The chief of the prefectural police headquarters later admitted that he was stopped because the veil looked suspicious, not because he was riding double.
The head of Yonago Police Station apologized to the student and his family, and the prefectural police headquarters reportedly sent a DVD explaining the condition to all police stations.
The student's 21-year-old brother also suffers from the condition, and met with Tottori Gov. Shinji Hirai, seeking support in obtaining signatures to have the condition designated an intractable disease. The student's brother said the problem had been caused by a lack of understanding about the illness, adding that he wanted a lot of people to learn about it. The governor replied that he would make a request to the central government seeking official designation.
March 7, 2009
Friday, February 27, 2009
WARABI, Saitama -- A Filipino man and his wife face imminent deportation from Japan, and the painful possibility of leaving their 13-year-old daughter behind.
Arlan Calderon, 36, an interior demolition worker living in Warabi, Saitama Prefecture, arrived in Japan illegally in 1993, and has been ordered by the Tokyo Regional Immigration Bureau to turn himself in to authorities for deportation by Friday. In response, his coworkers have rallied around him and more than 19,000 signatures have been collected on a petition calling on the Ministry of Justice to give him special permission to stay in Japan.
What's more, Arlan's Japanese-born daughter Noriko, a junior high school first grader, must either go with her family, or remain in Japan without her parents.
"Japan is my beloved country. And I want to live together with my whole family," pleads Noriko.
Arlan's long illegal stay in Japan began with an altered passport. On the night before he was to leave for Japan, Arlan went to get his passport from the broker he had hired to secure his visa to the country. The passport he accepted had a different person's last name and a birth date one year too early. He took the passport despite the changes. "I had already paid, so I just got on the plane," Arlan says.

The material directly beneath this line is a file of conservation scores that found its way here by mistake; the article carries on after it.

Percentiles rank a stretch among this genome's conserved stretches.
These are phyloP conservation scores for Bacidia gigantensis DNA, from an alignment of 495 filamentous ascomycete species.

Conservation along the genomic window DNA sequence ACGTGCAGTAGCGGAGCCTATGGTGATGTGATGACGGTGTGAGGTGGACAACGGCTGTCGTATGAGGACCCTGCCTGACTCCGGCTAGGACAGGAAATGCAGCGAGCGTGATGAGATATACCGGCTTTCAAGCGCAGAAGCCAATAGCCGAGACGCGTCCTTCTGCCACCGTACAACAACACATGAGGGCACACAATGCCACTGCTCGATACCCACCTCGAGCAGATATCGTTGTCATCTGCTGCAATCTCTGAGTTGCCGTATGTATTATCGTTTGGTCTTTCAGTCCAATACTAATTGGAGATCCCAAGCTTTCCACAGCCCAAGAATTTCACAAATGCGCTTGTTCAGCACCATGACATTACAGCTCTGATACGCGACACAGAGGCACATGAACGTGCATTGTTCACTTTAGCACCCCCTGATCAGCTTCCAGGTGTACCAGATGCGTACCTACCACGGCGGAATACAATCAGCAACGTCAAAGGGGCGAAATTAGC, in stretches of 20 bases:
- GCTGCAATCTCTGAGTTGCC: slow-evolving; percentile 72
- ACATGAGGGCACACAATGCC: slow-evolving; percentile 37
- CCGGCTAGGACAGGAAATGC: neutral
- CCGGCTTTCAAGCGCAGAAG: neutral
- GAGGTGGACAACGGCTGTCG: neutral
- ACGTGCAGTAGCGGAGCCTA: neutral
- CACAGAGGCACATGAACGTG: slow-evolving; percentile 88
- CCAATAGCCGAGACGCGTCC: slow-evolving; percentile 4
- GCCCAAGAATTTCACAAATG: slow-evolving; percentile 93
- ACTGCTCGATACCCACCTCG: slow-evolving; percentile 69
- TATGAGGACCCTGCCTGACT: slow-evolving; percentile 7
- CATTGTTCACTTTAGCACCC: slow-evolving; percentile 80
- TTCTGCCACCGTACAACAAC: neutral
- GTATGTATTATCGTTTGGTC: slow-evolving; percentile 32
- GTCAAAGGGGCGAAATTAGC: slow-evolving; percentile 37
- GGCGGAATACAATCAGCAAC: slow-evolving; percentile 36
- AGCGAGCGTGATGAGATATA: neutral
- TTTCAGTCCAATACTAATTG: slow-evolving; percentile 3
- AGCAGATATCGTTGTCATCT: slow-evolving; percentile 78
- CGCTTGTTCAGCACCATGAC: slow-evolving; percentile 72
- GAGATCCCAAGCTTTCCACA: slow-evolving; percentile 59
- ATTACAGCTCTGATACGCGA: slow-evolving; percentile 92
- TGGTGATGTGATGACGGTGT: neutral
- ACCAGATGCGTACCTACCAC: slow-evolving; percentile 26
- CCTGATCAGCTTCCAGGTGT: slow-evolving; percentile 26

Once he arrived, Arlan learned Japanese in about a year. He did dirty and dangerous jobs, such as asbestos removal, and worked almost entirely at night. Despite such conditions, he strived to succeed, believing that "to achieve recognition in Japan, I had to put in five times the effort."
In one incident, Arlan even rescued the job site supervisor from under several heavy sheets of metal. "Without you here, this company would be in trouble," his firm's president once told him.
Arlan's wife Sarah Calderon, 38, whom he married in Japan, was arrested in July 2006 for staying in Japan illegally. While Sarah was in custody, Arlan knew that he couldn't leave the then 11-year-old Noriko alone at home during the night. So, for the some 10 months Sarah was gone, Arlan took his daughter to work with him, where she slept in the car.
The family was ordered to leave Japan by the Tokyo Regional Immigration Bureau in November 2006, and Arlan's lawsuit to have the order cancelled was rejected. When Arlan visited the Tokyo Regional Immigration Bureau on Feb. 13, he was told that either his whole family had to go, or he could leave Noriko behind in Japan. The bureau also demanded that Arlan set a date for his departure. Unable to make such a choice, he will visit the immigration bureau once more on Friday.
What Arlan regrets most in all his trouble with the authorities is that events have led to his daughter suffering.
Hoping to encourage the Calderon family, five of Arlan's coworkers visited his home on Feb. 7.
"Arlan is the old hand at work. He takes good care of the rest of us, and he treats everyone equally. So we all think we should help him," says Koichiro Hosono, 29.
"Absolutely do not give up, because we're all with you," Arlan's workmates told him, trying to keep his spirits up.
According to the Immigration Bureau of the Ministry of Justice, there were around 174,000 people staying in Japan illegally as of January 2008. In 2007, immigration authorities ordered the deportation of 45,502 illegal residents, though 7,388 received special permission to stay in Japan from the minister of justice. Of those special cases, 1,457 people had entered the country illegally.
February 26, 2009